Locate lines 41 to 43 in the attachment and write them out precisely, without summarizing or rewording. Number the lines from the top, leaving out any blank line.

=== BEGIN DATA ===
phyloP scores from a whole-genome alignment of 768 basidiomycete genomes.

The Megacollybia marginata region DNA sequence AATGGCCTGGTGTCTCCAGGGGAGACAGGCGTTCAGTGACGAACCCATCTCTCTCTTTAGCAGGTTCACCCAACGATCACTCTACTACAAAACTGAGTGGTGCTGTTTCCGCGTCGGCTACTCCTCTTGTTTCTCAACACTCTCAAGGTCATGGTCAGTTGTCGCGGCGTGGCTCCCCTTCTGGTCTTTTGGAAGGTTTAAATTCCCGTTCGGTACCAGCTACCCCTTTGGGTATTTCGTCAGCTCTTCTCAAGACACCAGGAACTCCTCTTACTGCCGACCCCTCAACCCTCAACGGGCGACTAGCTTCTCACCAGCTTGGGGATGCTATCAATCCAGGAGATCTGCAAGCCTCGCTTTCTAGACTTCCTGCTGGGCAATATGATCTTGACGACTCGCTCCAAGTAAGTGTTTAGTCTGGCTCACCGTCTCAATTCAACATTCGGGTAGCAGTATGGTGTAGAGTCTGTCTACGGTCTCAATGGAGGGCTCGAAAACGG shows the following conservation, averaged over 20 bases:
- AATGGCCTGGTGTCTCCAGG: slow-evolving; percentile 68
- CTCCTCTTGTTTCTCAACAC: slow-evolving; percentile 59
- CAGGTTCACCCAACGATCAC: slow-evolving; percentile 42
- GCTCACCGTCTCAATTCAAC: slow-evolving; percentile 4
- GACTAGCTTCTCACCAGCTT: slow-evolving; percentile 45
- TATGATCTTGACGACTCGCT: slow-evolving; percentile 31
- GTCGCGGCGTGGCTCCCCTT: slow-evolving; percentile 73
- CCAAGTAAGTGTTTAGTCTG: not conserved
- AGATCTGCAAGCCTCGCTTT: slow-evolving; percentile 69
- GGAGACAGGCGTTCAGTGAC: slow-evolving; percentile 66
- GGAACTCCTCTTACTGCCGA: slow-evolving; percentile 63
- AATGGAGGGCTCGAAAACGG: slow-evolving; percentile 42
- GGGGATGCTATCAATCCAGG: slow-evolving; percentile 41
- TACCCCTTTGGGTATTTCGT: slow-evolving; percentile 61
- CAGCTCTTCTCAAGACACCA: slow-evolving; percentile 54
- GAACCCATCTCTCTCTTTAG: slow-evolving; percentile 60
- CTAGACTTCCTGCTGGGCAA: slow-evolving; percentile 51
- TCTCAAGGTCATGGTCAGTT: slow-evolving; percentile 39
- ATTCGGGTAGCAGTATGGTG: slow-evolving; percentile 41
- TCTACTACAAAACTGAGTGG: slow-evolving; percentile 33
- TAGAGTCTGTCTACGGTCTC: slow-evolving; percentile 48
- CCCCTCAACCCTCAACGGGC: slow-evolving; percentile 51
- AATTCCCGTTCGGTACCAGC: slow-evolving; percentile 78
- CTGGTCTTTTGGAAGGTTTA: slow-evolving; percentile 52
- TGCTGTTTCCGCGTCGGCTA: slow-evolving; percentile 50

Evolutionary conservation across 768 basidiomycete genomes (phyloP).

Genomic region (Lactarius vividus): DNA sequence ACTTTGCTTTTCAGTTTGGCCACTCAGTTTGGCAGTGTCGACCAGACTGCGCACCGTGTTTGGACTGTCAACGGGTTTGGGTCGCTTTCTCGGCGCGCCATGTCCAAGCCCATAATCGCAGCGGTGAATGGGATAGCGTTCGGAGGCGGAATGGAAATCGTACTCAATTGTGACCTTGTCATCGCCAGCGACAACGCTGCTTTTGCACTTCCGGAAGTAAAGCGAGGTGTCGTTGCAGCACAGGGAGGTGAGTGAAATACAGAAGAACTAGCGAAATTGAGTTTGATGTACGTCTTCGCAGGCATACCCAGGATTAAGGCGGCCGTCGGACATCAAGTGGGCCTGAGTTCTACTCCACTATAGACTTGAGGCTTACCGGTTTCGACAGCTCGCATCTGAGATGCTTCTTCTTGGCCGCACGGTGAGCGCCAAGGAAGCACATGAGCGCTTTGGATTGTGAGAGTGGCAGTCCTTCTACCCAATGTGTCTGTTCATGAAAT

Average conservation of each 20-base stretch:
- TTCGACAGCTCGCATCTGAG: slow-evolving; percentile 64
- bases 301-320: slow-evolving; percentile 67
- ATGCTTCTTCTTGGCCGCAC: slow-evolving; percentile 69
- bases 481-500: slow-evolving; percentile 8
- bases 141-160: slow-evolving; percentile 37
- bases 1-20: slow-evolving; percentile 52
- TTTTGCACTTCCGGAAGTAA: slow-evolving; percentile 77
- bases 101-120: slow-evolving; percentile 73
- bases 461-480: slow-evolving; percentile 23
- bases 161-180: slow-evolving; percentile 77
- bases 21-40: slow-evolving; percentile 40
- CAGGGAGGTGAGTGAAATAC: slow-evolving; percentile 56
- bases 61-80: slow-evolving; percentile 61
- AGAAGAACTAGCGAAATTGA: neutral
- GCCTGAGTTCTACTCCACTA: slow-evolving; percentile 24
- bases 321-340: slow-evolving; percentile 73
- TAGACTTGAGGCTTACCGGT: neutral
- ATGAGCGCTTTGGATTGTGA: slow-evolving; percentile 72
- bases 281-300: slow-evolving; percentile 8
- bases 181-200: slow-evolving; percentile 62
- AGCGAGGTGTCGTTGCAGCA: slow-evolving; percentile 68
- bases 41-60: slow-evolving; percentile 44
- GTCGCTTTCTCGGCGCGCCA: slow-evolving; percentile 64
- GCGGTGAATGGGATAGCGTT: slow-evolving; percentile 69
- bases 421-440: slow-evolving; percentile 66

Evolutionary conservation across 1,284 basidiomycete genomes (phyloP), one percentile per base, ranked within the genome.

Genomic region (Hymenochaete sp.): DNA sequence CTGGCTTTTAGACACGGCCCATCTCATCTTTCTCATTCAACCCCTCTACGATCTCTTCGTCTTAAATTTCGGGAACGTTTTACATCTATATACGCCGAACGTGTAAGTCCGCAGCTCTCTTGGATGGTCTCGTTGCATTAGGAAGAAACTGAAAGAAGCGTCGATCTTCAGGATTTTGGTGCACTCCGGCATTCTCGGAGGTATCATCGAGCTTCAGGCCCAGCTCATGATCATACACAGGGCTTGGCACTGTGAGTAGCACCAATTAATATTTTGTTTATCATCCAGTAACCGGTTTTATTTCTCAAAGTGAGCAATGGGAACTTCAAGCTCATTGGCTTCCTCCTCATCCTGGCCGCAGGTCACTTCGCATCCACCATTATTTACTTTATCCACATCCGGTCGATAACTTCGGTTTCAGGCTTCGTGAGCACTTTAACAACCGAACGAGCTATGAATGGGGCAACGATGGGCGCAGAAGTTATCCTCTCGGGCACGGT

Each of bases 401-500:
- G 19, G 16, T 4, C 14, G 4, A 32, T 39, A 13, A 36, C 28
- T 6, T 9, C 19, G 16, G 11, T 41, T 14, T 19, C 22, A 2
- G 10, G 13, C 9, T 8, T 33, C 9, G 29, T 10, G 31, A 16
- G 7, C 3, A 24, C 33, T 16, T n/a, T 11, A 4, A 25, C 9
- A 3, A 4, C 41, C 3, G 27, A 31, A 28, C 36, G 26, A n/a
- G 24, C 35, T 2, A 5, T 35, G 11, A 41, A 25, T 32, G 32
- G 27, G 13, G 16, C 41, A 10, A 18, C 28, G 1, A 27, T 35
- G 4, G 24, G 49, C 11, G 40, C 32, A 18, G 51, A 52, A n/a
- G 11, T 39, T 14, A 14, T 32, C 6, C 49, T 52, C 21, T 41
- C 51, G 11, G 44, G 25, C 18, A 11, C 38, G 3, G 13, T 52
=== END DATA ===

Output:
- bases 21-40: slow-evolving; percentile 40
- CAGGGAGGTGAGTGAAATAC: slow-evolving; percentile 56
- bases 61-80: slow-evolving; percentile 61